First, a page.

Austin: The cash out from the estate has been fantastic. There's all the stuff that's coming out so it's a good time to be a Prince fan.
Joanna: Indeed. I wanted to ask you then because obviously the art you're creating every day isn't necessarily monetized in any way, to use a term.
Another quote from the book, which I liked, was,
“Things can get very, very tricky when you turn the thing you love into the thing that keeps you and your family clothed and fed.”
Many people listening want to be full-time writers but it is difficult. How do you keep art, things you create just for the hell of it, and business in balance given that you have kids and a family?
Austin: One of my favorite poems is this poem by this guy named Kenneth Koch. It's called ‘You Want a Social Life, with Friends.' And I won't recite it, but basically what Koch says is, you can have work, family, or friends. Pick two.
He's like there's enough time for work and family and there's enough time for work and friends. There's enough time for friends and family, but there's not enough time for all three and of course that seasonal.
For me right now I'm thinking of that line that Nick Cage says in Moonstruck, ‘I have no life.' It's like it's family and it's work and that's the season we're in as a couple is there's only time for the kids and there's only time for work.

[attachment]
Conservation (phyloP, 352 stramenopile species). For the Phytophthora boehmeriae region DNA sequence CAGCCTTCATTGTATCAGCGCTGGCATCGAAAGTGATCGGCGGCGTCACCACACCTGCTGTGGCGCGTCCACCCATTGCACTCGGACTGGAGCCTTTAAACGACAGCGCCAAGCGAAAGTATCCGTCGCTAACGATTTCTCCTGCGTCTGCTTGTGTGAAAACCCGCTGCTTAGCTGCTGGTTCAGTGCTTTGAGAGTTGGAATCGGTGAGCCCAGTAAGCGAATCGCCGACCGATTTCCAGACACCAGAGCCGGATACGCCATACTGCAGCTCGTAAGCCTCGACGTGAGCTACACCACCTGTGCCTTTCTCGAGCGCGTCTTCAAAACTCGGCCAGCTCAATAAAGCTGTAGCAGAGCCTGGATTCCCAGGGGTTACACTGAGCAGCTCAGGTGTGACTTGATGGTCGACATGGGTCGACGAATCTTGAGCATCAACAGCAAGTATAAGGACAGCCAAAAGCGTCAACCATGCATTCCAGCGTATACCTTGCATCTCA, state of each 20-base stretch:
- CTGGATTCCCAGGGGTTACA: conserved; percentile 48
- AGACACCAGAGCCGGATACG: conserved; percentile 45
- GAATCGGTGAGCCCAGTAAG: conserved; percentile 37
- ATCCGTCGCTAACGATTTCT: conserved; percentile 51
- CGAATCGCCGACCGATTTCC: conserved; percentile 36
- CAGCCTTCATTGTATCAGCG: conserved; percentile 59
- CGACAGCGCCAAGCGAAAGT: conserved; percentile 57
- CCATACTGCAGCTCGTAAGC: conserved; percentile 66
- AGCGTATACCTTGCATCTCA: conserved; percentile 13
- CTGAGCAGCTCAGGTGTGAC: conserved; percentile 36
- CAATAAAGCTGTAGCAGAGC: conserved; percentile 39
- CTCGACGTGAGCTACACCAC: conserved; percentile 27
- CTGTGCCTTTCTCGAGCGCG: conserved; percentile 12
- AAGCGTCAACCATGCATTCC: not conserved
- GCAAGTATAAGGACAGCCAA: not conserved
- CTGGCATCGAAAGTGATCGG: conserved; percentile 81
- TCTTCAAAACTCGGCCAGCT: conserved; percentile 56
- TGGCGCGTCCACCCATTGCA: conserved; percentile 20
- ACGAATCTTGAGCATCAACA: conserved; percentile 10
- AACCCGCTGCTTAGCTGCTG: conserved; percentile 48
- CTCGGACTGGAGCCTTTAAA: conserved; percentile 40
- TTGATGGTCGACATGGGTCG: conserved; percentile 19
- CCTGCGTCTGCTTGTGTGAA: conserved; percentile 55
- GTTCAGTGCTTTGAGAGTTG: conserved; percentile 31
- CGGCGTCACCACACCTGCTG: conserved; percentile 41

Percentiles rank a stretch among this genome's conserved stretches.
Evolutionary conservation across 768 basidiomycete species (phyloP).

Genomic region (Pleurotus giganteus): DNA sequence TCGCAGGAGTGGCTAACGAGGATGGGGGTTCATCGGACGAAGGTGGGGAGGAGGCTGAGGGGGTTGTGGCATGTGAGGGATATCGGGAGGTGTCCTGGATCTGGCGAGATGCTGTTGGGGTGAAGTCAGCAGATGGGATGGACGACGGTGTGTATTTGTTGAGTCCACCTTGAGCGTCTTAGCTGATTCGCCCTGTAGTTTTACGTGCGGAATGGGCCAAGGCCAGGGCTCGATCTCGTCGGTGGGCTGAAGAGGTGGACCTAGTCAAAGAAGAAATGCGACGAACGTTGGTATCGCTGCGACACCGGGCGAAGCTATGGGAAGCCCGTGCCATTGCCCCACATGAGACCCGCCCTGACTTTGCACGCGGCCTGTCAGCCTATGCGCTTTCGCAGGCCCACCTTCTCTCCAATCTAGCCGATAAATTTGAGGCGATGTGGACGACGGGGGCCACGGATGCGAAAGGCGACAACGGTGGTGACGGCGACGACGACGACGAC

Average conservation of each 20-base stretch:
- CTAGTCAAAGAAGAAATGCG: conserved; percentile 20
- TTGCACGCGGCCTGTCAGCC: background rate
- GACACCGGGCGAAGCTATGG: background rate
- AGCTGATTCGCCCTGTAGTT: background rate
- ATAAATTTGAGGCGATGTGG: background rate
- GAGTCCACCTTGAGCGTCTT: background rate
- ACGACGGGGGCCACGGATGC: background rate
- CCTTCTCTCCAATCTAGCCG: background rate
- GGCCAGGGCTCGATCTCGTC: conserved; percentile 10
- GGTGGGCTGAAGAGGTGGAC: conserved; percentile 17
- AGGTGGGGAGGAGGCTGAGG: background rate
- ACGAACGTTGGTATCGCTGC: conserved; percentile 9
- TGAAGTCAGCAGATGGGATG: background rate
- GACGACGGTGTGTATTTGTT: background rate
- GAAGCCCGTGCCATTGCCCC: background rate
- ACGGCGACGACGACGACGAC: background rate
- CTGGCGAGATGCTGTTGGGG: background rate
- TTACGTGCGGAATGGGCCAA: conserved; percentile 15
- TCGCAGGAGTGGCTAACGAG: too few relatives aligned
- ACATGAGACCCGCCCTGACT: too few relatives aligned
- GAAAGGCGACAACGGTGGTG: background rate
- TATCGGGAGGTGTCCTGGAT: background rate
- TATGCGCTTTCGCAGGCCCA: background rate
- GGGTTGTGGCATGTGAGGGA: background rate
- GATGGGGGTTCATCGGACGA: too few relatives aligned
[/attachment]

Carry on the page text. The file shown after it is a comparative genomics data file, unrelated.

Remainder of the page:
But as far as making a living, the making a living thing is so dependent on what it is that you do, what your different income streams are.
It's interesting because people will talk to me about, ‘Oh, you make a living doing what you love. You make a living off your art.'
And I'm like, ‘Well, actually, I don't make a living doing what I love. I make a good living making byproducts out of what I love.' So, what I mean by that is, the books are not art. There's artfulness in the books.
But when I make one of my books, for example, I am thinking of it as a product. I'm thinking of it as a book that I'm trying to do something in the books, I'm trying to do something for the reader. And they are not like, I do not consider them works of art. They are the byproducts of me trying to make art for myself.
I'm packaging the byproducts of that experience into something that I can sell to people. And the same is true of when I give a talk. That's not really my art, like a standup comedian, that's their art, right? When they get on stage, that's their art.
When I get up on stage and talk, it's very much the byproduct of what I really like to do is just draw and make stuff, whatever. My friend Hugh Macleod has this thing called the sex and cash theory. And the way that he talks about is like, there's always the sexy part of the work and then there's always the cash part of the work.